In dissent, Justice Scalia argued that the Customs Service drug testing program is a "kind of immolation of privacy and human dignity in symbolic opposition to drug use." Scalia pointed to the fact that there appears to be no drug problem among employees at Customs and dismissed the program as an empty if symbolic gesture. Justices Kennedy, Marshall, and Brennan also dissented, with Marshall submitting a separate dissent.
In Skinner, Justice Kennedy found that Federal Railroad Administration regulations governing drug and alcohol testing of railroad employees were constitutional. The majority held, as it did in Von Raab, that "[t]he government interest in testing without a showing of individual suspicion is compelling," and that employees' expectations of privacy were not enough to overcome this interest.
Unlike Von Raab, where the Court admitted that no drug or alcohol problem plagued the Customs Service, the majority noted that on-the-job intoxication is a significant problem in the railroad industry. As a result of mounting evidence of such a problem, the Federal Railroad Administration promulgated regulations that mandated breath, blood, and urine testing of employees involved in certain train accidents. The Railway Labor Executives' Association brought suit in the United States District Court in San Francisco, seeking to enjoin the testing, but the district court granted summary judgment for the government and dismissed the action. A divided panel of the Court of Appeals for the Ninth Circuit reversed, holding that the breath, blood, and urine tests are searches for purposes of the fourth amendment. The Ninth Circuit argued that "particularized suspicion" is necessary before toxicological testing of employees may occur, and since the FRA regulations did not require such suspicion, they violated the fourth amendment's prohibition against unreasonable searches.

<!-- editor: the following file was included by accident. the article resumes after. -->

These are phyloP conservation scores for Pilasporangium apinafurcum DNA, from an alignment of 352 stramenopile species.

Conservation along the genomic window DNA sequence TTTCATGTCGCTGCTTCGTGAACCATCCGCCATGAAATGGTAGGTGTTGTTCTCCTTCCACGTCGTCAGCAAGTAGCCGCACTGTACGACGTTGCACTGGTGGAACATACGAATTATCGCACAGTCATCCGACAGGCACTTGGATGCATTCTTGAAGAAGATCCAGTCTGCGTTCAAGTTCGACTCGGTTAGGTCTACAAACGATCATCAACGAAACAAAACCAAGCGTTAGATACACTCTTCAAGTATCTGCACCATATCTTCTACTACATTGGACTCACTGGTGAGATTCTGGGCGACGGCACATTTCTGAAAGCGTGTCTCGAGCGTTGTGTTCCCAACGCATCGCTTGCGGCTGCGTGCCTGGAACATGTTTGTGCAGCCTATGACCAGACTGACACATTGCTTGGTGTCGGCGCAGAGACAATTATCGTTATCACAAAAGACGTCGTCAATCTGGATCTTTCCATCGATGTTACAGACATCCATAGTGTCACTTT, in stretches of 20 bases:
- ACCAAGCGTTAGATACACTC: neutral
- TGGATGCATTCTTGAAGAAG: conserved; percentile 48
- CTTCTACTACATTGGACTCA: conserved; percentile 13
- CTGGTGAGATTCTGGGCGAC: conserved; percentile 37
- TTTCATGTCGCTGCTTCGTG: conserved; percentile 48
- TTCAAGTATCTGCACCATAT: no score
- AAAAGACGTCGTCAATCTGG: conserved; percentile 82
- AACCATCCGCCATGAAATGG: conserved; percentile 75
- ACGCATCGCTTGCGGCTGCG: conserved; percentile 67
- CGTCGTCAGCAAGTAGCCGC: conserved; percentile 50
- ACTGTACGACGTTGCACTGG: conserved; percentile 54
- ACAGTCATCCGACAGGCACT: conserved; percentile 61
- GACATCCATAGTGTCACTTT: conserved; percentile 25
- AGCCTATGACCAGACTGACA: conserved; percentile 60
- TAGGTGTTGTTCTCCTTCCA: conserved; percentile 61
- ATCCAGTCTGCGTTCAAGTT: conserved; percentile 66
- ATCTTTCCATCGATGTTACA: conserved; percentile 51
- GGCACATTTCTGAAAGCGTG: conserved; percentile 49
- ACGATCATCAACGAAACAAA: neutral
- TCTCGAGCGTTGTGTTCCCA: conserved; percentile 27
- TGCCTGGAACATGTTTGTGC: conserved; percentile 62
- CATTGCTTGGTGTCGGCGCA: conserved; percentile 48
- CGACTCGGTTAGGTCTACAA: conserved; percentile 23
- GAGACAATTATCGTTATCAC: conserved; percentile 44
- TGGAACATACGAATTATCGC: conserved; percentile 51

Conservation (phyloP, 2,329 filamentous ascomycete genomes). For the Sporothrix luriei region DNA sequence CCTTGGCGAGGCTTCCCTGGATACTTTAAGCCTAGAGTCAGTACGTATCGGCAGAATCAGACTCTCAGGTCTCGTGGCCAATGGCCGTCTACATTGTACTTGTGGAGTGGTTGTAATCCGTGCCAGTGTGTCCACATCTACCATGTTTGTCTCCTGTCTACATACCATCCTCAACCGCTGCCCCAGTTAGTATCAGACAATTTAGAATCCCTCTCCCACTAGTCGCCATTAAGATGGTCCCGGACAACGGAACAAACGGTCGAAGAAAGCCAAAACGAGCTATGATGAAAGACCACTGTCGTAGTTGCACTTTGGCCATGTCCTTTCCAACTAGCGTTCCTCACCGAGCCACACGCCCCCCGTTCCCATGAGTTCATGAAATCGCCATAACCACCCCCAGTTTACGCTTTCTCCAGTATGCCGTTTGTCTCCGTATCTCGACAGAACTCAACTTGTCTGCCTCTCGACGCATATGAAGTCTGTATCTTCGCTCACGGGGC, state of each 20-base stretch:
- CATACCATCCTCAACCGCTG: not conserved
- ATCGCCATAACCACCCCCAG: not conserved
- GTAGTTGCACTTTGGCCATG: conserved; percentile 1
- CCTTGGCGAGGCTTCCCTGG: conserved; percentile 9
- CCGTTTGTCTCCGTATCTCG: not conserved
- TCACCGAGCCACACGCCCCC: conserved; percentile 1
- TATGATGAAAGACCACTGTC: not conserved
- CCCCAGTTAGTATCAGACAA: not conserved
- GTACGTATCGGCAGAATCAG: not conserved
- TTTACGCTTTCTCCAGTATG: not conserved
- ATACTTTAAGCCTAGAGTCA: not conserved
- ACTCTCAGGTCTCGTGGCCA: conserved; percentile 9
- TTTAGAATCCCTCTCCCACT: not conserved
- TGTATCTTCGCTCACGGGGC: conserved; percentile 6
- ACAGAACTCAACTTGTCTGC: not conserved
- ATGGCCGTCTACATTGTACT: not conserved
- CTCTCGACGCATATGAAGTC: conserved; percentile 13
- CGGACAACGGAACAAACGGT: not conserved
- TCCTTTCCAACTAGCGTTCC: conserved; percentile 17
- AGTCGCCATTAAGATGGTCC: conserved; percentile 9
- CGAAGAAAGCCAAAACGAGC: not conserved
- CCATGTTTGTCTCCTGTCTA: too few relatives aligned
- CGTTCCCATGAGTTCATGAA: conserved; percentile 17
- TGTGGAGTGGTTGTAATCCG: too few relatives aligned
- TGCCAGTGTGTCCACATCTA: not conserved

In reversing, the Supreme Court argued that while the testing did indeed constitute a fourth amendment search, the government's interest in promoting railway safety overcomes the privacy interests of employees. Requiring railroads to point to specific facts giving rise to a reasonable suspicion of impairment before testing an employee would frustrate the government's "compelling" interest in safeguarding the public against accidents. Finally, Justice Kennedy argued that railroad workers have a diminished expectation of privacy by virtue of their employment in a heavily regulated industry where safety is dependent upon the health and fitness of employees.
In a bitter dissent, Justice Marshall, joined by Justice Brennan, noted that requiring an employee to produce a urine sample on demand is one of the most serious of intrusions upon individual privacy; he argued that mandatory urine tests do not measure current impairment and therefore cannot differentiate on-duty impairment from off-duty use which may have no effect on job performance. Justice Brennan complained that "the majority's acceptance of dragnet blood and urine testing ensures that the first, and worst, casualty of the war on drugs will be the precious liberties of our citizens."
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|Publication:||Developments in Mental Health Law|
|Date:||Jul 1, 1989|